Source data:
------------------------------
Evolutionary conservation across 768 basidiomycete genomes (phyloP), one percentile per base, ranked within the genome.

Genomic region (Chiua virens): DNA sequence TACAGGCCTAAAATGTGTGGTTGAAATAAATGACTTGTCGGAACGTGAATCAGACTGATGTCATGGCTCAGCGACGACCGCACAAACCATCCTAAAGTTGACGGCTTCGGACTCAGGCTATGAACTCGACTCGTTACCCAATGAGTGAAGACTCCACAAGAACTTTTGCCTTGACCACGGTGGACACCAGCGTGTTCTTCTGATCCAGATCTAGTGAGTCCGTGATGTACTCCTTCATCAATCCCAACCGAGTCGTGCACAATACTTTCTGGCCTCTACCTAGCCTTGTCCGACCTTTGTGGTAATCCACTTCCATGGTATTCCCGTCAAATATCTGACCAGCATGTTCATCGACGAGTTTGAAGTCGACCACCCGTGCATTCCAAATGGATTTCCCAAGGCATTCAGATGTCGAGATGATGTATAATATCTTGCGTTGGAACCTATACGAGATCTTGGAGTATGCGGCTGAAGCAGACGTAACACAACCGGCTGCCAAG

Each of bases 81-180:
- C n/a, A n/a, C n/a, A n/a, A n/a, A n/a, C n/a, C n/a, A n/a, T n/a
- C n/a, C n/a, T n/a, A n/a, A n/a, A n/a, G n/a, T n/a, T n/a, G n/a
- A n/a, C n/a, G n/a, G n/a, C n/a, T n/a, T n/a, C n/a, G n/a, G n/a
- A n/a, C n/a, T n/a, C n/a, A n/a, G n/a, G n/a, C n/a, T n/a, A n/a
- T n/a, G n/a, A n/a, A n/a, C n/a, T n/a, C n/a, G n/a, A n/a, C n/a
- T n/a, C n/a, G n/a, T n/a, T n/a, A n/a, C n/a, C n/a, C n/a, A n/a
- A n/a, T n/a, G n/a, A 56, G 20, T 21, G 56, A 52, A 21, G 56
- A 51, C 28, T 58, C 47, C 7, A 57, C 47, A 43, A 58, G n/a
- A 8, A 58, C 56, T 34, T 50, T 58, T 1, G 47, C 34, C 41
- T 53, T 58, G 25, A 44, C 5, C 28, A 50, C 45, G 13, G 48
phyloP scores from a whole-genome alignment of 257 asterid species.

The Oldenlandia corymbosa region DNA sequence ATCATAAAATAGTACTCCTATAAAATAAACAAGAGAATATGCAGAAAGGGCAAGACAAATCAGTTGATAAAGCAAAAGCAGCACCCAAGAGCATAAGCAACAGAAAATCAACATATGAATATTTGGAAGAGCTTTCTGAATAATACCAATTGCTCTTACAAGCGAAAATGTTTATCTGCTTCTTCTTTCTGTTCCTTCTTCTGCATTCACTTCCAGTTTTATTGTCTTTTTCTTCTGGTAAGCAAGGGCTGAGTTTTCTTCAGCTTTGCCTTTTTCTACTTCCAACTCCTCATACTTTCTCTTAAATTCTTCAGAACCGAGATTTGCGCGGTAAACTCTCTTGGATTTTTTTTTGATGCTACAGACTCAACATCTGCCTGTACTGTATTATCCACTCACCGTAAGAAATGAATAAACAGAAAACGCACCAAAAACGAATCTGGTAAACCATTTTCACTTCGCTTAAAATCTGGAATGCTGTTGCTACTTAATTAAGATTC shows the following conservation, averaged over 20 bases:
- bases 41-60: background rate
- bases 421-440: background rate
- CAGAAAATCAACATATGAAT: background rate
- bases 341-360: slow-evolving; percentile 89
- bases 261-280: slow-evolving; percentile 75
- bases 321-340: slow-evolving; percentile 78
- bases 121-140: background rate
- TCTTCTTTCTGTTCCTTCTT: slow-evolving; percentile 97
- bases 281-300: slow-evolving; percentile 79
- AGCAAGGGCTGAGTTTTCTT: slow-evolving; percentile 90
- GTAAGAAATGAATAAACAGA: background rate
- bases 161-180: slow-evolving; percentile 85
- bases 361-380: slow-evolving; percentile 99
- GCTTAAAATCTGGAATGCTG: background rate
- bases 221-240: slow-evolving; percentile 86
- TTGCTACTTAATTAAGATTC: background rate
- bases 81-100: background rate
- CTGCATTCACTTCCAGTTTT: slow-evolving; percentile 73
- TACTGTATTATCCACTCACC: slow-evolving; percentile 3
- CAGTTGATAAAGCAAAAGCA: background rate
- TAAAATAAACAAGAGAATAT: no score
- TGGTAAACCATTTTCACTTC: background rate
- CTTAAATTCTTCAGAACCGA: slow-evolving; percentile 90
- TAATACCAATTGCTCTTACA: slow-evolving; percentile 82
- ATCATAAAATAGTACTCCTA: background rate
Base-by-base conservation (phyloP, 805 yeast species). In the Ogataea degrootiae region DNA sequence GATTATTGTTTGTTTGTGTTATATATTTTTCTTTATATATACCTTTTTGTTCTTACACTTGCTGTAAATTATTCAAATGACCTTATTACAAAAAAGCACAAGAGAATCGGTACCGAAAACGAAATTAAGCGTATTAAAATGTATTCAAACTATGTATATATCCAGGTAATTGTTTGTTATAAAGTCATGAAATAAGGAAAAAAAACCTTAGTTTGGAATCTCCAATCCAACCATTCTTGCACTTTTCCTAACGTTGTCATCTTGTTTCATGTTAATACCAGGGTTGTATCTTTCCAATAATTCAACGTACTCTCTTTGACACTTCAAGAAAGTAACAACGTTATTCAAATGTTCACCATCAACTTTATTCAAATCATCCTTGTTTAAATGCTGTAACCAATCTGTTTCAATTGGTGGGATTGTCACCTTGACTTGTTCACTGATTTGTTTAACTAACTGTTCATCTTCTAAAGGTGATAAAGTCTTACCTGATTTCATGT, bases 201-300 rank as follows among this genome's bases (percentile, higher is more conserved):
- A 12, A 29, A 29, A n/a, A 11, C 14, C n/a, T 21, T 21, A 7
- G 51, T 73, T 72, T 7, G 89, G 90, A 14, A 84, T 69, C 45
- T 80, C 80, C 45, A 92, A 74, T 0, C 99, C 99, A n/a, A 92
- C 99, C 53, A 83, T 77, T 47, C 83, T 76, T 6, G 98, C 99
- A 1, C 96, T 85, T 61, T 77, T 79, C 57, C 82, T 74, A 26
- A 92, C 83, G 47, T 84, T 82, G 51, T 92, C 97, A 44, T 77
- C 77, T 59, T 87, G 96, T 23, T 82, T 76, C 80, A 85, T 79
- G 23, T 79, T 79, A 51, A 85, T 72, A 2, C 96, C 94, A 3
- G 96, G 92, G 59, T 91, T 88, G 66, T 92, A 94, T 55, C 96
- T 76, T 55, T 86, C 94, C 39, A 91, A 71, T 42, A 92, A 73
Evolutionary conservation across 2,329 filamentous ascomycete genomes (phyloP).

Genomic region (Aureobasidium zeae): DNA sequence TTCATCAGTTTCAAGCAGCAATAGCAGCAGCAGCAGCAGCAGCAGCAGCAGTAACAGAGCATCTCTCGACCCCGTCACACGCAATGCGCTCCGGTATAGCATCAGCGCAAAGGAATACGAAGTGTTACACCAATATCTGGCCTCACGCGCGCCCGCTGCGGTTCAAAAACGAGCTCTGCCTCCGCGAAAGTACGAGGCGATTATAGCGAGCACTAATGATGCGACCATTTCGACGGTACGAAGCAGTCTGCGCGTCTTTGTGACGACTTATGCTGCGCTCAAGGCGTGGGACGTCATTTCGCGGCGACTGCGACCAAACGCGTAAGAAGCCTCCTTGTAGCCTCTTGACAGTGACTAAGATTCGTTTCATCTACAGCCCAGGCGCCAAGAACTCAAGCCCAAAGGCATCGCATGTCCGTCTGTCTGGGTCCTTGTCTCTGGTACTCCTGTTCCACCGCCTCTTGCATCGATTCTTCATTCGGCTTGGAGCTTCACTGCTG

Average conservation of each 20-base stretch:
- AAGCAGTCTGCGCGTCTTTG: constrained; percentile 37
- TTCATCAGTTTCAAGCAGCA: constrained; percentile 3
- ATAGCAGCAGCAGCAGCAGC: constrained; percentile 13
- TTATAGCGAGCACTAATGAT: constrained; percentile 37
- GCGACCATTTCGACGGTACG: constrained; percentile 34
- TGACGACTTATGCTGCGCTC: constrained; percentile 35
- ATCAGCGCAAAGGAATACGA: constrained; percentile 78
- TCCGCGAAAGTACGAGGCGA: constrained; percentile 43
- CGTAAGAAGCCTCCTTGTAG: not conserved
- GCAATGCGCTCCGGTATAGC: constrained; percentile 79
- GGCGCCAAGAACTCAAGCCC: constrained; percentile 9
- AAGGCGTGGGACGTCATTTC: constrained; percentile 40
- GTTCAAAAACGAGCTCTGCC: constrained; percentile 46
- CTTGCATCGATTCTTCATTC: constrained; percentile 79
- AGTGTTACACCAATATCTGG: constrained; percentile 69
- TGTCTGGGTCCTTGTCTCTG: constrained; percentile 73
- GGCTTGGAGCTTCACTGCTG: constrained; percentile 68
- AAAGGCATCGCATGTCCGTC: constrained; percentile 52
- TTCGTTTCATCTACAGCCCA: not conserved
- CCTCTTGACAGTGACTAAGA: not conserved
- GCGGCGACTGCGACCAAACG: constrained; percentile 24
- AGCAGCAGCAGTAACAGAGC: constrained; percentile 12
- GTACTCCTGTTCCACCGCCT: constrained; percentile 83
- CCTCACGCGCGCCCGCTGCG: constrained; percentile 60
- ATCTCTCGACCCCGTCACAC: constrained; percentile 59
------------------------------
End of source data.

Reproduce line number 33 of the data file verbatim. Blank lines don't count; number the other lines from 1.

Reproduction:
- CTGCATTCACTTCCAGTTTT: slow-evolving; percentile 73